The Cancer Run/Walk was over, and as I was shuttling people in my golf cart from the event to their cars, I saw the elderly couple standing at the bus stop near the parking lot.
I recognized them as having walked the track for the fundraising event. He was leaning against his walker while she was on her cellphone. The event had been over for a while and almost no one was left. They had been standing at the bus stop for at least an hour.
You may have read my previous “Diary of a Courtesy Golf Cart Driver.” Well, I purposely held back one diary entry: My encounter with Ralph and Doreen Steele. I felt their story more compelling for Thanksgiving week.
I drove up in my car and asked them if I could take them anywhere. They said, “Thanks, but the bus should be coming any minute.” Besides, they said, they lived in Oildale.
I explained, “No problem. I would be happy to drive you home.” They reluctantly accepted my offer.
Just as I was loading his walker into the back seat of my car, the bus pulled up. Ralph looked at Doreen, who was already sitting in the back seat and asked what she wanted to do. Doreen explained that even if they took the bus, they would still have to walk almost a half mile from the bus stop to their home.
“Please let me take you home,” I asked again. They agreed.
On the 20-minute ride home, I learned a lot about the Steeles, and about gratitude, thankfulness and grace.
I learned in preparation for the Cancer Run/Walk Festival, their day had started at 5:30 a.m. They walked from their apartment to the bus stop, nearly a half mile away, and waited for the 6:30 a.m. bus. An hour later they arrived at Yokuts Park ready to do their part and support those needing help.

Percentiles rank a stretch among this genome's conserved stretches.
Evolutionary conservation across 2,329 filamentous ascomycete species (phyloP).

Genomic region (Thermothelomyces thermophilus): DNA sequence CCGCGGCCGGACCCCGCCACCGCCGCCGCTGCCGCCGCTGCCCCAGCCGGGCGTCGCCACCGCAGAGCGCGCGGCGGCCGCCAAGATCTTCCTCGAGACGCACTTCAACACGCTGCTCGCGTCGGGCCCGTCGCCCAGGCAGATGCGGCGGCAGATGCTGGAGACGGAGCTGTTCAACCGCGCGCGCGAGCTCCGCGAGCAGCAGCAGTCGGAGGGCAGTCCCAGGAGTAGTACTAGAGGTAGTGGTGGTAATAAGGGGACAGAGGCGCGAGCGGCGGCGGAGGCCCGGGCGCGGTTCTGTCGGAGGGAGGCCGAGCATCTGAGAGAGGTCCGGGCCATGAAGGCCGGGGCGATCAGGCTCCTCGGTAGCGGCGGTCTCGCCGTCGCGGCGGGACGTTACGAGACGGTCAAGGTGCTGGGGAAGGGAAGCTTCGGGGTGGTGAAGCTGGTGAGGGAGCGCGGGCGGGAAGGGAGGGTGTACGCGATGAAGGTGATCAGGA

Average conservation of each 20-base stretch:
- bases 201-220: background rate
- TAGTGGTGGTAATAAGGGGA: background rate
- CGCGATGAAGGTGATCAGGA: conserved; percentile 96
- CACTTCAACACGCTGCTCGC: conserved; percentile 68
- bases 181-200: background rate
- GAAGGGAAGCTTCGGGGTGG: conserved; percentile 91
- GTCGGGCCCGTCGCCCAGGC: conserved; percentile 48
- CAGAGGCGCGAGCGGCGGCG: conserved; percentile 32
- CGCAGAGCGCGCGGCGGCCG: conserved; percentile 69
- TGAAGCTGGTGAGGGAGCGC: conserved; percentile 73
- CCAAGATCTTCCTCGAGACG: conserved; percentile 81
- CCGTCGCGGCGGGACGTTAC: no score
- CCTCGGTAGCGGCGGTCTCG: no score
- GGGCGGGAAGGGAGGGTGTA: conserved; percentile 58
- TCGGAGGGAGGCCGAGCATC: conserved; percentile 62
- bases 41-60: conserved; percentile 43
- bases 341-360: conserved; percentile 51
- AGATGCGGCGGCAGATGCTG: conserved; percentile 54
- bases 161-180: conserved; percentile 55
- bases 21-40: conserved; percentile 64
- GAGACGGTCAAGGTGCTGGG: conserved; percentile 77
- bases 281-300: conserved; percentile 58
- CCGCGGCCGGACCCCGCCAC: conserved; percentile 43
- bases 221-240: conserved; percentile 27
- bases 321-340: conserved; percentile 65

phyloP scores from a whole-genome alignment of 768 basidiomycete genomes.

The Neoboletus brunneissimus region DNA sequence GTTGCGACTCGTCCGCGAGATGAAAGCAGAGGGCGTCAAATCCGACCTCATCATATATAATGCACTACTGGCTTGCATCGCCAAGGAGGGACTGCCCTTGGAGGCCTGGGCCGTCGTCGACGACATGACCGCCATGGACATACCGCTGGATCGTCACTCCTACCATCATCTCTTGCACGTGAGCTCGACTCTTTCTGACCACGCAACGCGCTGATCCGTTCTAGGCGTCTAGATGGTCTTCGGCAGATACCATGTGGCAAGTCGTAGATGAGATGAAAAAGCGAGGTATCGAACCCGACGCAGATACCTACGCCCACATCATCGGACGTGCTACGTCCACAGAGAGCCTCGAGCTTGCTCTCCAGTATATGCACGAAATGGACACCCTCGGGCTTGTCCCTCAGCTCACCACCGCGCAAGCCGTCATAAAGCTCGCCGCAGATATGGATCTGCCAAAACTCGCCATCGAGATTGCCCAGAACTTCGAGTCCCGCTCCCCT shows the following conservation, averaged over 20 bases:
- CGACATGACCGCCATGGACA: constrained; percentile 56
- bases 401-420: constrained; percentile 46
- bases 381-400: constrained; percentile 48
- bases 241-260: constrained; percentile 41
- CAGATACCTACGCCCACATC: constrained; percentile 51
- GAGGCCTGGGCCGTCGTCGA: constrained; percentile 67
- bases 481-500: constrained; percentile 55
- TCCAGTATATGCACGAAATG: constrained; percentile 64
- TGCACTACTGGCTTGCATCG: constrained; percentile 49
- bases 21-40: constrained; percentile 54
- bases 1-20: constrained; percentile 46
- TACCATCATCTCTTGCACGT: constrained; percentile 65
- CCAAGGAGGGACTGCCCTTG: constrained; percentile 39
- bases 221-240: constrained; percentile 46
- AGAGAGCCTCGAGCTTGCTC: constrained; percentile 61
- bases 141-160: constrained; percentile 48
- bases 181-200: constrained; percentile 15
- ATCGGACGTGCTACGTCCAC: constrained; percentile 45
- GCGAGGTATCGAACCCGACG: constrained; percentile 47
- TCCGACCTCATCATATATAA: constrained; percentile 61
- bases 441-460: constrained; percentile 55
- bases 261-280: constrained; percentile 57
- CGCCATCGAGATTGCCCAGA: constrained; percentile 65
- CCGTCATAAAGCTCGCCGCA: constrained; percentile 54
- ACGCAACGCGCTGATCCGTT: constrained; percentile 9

Ralph is a cancer survivor. He is thankful to the doctors and staff at the Comprehensive Blood and Cancer Center. And, as unreal as it may seem, he is also grateful to two very rude women who unknowingly helped him discover his cancer while delivering their pizza.
Ralph is very proud of his company's customer service awards that he received for delivering pizza. His best customer service techniques were tested one evening when he delivered pizza to two unreasonable young women.
About a week later, a pizza order came in from the same rude women. A different delivery driver received the order and was about to leave with the pie. Ralph said “No, I will deliver to that address,” fearing the worst for the new driver.
Just as before, the women were rude. One grabbed a bag from Ralph and hurt his wrist. He eventually went to be treated for it. It was then that he discovered his hemoglobin level was low. A follow-up with his doctor discovered that his hemoglobin level had continued to drop. A CT scan was ordered, and they discovered his cancer.
On our ride to their home, I asked Ralph and Doreen if using the bus was their only means of transportation. “Oh, no,” they both responded. “We have a car that needs some repair work.” What type of work I asked? “Brake job and some electrical,” he replied.
As I dropped them off at their home, Ralph mentioned how he wanted to use his walker to raise money to help cancer patients. I looked over at his dust-covered car in the parking lot and, without me saying a word, he said, “It’s more important to help people going through cancer than to fix my car.”
He would check with his neighbors and see if for very mile he walked, they would donate money for cancer patients.
As I drove off, I was taken by their gentle demeanor, gratefulness and sincere desire to help others. There was an overwhelming sense of thankfulness for everyone who helped them on their cancer journey and even for the two rude women.
Someone much smarter than me once said, “Some people worry so much about what they don’t have, they forget how thankful they should be for what they do have.”
Ralph and Doreen, thank you for reminding me about the “thanks” in my Thanksgiving.